The Korean government’s decision not to disclose most of its documents related to the Sewol ferry disaster is setting off speculation that it might try to withhold some damaging information from the public.
According to data released Monday, the Ministry of Oceans and Fisheries set aside about 480 documents related to the tragedy for internal use. The ministry, however, has made public only 135 of those records, keeping over 70 percent of the content hidden from public scrutiny.
In contrast, according to the Center for Freedom of Information and Transparent Society, the ministry disclosed over half of the 164,000 documents created before the sinking, between July 2013 and April 2014.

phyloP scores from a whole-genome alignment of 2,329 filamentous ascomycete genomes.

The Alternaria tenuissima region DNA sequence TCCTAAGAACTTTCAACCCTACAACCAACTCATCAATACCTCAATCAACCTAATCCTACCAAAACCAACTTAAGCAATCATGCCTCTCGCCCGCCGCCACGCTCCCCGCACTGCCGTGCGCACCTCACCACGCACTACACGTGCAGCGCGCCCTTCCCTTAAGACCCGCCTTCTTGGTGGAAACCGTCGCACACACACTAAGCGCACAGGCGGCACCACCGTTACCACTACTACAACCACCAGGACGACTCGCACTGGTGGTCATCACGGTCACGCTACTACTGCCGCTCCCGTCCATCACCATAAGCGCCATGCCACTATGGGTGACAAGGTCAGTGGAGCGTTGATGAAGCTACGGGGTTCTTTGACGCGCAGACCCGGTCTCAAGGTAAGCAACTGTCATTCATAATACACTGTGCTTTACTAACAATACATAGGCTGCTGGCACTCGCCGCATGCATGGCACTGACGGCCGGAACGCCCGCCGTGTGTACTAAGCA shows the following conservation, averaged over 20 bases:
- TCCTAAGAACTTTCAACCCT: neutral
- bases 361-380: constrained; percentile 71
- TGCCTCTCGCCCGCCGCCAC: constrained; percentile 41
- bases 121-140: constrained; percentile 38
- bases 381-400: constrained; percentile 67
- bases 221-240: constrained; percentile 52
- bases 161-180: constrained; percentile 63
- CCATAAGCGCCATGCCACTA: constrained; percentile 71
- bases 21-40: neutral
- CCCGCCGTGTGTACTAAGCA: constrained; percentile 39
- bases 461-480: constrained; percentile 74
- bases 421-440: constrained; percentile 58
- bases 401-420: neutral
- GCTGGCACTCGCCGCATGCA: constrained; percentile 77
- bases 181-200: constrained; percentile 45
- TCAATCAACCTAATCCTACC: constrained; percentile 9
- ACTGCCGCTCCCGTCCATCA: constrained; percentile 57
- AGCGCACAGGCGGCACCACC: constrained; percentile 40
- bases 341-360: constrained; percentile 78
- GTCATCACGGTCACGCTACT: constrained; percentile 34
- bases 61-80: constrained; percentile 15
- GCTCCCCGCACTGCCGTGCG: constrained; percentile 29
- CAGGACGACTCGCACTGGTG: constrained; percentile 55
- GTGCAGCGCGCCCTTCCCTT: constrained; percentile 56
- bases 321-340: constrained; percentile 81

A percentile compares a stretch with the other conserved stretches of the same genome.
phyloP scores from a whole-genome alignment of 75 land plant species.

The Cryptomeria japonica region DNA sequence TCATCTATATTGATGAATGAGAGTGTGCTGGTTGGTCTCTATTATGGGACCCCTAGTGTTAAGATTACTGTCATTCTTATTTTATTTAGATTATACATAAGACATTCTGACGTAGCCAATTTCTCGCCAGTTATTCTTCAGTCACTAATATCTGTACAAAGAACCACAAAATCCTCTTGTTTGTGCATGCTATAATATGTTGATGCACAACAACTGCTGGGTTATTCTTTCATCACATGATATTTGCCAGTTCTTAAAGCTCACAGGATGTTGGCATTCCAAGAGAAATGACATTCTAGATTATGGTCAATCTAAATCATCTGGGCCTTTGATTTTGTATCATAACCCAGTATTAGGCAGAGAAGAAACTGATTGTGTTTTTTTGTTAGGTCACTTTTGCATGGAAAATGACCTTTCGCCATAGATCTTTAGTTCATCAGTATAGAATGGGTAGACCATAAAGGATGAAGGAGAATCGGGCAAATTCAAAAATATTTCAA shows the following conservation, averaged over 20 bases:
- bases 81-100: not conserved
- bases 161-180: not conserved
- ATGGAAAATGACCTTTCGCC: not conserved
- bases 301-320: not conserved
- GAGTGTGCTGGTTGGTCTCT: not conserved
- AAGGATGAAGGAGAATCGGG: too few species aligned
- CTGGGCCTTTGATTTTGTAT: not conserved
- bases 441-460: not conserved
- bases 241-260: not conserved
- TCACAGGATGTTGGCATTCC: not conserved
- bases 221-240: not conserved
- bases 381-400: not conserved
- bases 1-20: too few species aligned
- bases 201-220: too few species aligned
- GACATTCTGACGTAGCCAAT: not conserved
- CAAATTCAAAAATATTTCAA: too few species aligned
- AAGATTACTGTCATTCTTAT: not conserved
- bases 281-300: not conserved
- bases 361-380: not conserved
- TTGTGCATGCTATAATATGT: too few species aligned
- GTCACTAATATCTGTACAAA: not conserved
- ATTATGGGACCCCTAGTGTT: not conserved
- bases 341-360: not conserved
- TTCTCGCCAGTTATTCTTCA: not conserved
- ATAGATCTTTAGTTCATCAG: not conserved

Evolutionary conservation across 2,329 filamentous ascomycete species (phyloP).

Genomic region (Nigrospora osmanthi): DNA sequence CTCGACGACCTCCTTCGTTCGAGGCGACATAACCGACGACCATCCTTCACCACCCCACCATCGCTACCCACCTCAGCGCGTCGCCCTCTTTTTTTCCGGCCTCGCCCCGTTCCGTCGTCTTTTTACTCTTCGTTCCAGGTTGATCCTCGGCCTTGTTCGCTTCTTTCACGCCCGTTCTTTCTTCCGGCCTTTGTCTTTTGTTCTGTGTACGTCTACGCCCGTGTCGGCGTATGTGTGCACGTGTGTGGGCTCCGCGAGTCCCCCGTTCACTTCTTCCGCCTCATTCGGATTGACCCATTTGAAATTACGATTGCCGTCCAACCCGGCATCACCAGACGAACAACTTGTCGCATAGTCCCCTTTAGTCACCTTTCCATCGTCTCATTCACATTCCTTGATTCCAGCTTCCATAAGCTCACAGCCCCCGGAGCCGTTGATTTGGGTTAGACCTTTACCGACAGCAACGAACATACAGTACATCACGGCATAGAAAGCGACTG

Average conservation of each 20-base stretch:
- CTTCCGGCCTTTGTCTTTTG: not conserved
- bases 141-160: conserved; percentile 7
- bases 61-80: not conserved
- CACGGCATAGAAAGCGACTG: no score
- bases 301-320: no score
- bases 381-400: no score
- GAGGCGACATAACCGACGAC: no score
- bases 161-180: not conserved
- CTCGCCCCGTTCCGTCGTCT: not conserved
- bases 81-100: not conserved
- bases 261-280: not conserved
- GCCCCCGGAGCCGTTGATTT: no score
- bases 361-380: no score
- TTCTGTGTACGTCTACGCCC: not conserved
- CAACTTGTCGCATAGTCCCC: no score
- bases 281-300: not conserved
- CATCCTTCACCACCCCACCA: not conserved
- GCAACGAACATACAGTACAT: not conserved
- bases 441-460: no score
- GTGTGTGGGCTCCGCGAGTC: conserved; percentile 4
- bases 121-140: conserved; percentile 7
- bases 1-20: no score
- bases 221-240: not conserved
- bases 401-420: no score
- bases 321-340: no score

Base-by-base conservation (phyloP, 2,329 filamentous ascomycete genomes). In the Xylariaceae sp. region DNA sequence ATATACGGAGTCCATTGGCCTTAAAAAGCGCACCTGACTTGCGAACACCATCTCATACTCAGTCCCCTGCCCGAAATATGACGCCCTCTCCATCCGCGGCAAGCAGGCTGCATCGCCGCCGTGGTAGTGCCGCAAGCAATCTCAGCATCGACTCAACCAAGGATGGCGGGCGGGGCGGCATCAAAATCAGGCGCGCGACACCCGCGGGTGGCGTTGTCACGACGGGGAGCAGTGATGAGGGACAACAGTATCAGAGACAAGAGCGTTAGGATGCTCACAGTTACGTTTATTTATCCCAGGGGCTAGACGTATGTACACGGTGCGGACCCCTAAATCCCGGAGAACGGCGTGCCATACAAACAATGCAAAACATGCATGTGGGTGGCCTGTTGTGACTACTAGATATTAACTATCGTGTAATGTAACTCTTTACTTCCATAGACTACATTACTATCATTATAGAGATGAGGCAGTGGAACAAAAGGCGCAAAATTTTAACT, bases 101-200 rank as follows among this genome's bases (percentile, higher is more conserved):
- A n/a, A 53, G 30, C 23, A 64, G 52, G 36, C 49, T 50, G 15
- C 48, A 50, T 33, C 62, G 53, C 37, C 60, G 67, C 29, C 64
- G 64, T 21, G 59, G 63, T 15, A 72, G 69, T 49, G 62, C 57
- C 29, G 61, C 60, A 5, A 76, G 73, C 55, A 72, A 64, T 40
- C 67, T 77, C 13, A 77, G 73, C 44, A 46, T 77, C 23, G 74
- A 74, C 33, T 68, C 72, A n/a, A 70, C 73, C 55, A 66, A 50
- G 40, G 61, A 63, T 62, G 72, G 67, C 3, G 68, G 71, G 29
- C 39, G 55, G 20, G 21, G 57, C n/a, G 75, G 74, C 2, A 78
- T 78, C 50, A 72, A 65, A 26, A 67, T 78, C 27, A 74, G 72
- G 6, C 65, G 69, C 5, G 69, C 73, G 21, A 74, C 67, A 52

Government bodies in South Korea are required to release information that each agency keeps or manages. It can refuse to release the data only if it views that the disclosure could significantly harm the interests of the nation or breach people’s privacy.
Some of the documents kept sealed reportedly involve information on requests for rescue and the possibility of salvage work in the aftermath of the Sewol tragedy.
By Suh Ye-seul (firstname.lastname@example.org)